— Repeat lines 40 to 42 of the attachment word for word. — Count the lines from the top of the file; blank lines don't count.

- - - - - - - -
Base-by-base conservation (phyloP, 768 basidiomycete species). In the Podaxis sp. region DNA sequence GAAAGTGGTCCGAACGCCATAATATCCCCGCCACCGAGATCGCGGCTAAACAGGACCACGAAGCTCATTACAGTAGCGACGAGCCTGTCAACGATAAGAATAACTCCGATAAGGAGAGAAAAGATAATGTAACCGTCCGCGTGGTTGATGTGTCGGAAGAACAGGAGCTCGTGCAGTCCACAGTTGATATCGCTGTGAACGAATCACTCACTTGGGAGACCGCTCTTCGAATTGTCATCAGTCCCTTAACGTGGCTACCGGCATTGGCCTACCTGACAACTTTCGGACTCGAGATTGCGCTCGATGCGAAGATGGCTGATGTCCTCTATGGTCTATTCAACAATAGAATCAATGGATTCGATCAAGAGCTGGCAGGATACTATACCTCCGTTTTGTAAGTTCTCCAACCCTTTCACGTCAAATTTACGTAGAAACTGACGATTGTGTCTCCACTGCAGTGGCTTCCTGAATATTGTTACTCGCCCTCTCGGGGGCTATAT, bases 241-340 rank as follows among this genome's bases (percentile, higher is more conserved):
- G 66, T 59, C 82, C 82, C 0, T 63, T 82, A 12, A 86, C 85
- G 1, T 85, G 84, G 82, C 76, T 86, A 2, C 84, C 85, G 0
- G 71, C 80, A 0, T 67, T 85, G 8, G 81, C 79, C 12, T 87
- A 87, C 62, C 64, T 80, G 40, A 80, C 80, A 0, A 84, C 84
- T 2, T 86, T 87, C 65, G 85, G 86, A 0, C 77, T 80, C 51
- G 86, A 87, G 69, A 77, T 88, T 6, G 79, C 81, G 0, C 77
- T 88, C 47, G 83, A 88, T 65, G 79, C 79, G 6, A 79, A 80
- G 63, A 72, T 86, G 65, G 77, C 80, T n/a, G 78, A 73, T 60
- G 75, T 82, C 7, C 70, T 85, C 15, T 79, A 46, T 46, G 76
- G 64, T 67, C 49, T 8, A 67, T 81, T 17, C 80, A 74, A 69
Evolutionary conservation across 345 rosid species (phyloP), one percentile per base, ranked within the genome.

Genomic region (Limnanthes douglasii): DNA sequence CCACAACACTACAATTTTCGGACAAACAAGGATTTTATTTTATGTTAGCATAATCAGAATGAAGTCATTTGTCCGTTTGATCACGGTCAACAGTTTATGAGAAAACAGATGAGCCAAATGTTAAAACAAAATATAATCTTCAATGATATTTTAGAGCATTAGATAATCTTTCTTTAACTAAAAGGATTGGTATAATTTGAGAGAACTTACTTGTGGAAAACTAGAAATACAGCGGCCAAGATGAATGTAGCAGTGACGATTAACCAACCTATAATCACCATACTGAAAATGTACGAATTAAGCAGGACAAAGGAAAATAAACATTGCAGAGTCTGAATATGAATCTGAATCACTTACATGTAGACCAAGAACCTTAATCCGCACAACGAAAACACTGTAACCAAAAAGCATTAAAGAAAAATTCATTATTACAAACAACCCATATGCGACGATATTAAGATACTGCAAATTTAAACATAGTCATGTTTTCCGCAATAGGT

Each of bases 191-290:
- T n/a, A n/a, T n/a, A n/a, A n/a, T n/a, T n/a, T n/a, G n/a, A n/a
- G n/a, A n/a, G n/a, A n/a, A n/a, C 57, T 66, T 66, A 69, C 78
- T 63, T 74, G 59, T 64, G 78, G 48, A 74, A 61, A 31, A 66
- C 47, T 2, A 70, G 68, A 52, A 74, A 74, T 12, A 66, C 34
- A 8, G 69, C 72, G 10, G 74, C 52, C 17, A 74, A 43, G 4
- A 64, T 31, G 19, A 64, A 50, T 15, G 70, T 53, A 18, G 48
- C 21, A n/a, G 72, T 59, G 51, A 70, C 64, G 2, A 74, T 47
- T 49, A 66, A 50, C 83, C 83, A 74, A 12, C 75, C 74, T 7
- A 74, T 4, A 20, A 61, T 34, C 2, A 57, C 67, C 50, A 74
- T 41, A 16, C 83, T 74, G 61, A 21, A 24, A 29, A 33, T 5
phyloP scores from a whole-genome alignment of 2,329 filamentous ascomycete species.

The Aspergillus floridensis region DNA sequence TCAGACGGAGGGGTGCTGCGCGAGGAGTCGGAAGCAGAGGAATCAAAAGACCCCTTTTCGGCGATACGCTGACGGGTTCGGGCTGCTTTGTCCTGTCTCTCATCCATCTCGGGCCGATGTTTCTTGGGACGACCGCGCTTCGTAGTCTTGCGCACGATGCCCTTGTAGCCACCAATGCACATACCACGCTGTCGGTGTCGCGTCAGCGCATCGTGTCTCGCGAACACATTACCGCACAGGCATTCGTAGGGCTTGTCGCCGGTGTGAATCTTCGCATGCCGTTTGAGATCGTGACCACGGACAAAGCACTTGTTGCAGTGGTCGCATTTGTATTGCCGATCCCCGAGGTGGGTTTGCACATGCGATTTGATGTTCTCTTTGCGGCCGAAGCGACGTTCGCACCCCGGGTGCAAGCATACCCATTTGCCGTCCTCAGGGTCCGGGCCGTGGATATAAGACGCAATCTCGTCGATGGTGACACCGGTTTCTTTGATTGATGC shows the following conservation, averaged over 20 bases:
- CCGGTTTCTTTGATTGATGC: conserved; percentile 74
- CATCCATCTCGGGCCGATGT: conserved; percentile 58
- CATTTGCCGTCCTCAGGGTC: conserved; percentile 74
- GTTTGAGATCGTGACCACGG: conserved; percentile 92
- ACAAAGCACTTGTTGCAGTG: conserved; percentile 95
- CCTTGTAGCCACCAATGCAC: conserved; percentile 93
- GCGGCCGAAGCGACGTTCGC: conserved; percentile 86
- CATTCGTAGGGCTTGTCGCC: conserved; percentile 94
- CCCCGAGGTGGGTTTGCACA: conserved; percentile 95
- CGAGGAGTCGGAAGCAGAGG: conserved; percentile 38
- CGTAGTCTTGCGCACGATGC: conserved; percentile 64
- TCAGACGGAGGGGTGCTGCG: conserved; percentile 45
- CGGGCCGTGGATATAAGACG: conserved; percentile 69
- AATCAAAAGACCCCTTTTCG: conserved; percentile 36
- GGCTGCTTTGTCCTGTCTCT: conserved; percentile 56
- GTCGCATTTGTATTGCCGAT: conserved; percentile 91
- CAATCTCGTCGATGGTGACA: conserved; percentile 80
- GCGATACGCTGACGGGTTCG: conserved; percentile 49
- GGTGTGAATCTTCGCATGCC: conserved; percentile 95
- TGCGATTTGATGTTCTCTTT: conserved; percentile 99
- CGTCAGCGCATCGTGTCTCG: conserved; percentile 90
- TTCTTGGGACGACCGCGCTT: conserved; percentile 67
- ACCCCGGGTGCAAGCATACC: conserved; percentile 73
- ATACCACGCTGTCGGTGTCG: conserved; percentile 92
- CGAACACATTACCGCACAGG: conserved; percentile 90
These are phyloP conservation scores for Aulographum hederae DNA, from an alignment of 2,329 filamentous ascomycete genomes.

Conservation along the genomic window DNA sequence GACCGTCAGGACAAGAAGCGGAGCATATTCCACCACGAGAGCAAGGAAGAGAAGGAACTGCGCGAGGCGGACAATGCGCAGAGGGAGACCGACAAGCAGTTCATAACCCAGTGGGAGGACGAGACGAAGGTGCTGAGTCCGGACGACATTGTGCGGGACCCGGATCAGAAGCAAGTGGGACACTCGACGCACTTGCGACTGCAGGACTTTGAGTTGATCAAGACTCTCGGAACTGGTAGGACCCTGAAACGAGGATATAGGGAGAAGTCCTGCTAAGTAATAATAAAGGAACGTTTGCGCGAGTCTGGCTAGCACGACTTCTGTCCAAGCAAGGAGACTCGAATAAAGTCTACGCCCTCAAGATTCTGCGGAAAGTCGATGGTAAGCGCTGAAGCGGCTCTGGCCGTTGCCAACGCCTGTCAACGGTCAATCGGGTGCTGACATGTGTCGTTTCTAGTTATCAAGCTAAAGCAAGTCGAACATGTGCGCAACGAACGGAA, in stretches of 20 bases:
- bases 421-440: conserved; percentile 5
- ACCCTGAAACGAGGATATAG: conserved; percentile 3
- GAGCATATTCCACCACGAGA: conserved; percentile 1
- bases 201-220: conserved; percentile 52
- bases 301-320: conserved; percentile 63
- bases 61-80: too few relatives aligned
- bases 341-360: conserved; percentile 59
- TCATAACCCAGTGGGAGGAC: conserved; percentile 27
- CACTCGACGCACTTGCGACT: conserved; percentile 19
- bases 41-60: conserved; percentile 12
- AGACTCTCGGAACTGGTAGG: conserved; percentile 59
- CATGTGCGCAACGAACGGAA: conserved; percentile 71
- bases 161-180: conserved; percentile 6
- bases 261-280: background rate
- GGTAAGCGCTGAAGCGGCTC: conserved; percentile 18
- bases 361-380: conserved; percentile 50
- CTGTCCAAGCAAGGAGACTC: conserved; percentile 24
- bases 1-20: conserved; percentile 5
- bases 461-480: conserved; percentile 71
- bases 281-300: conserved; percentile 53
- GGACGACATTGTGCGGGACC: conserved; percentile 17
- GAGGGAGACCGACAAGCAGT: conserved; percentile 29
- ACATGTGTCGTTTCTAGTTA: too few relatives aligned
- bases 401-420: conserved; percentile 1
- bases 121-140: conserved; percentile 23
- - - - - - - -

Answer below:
- AATCAAAAGACCCCTTTTCG: conserved; percentile 36
- GGCTGCTTTGTCCTGTCTCT: conserved; percentile 56
- GTCGCATTTGTATTGCCGAT: conserved; percentile 91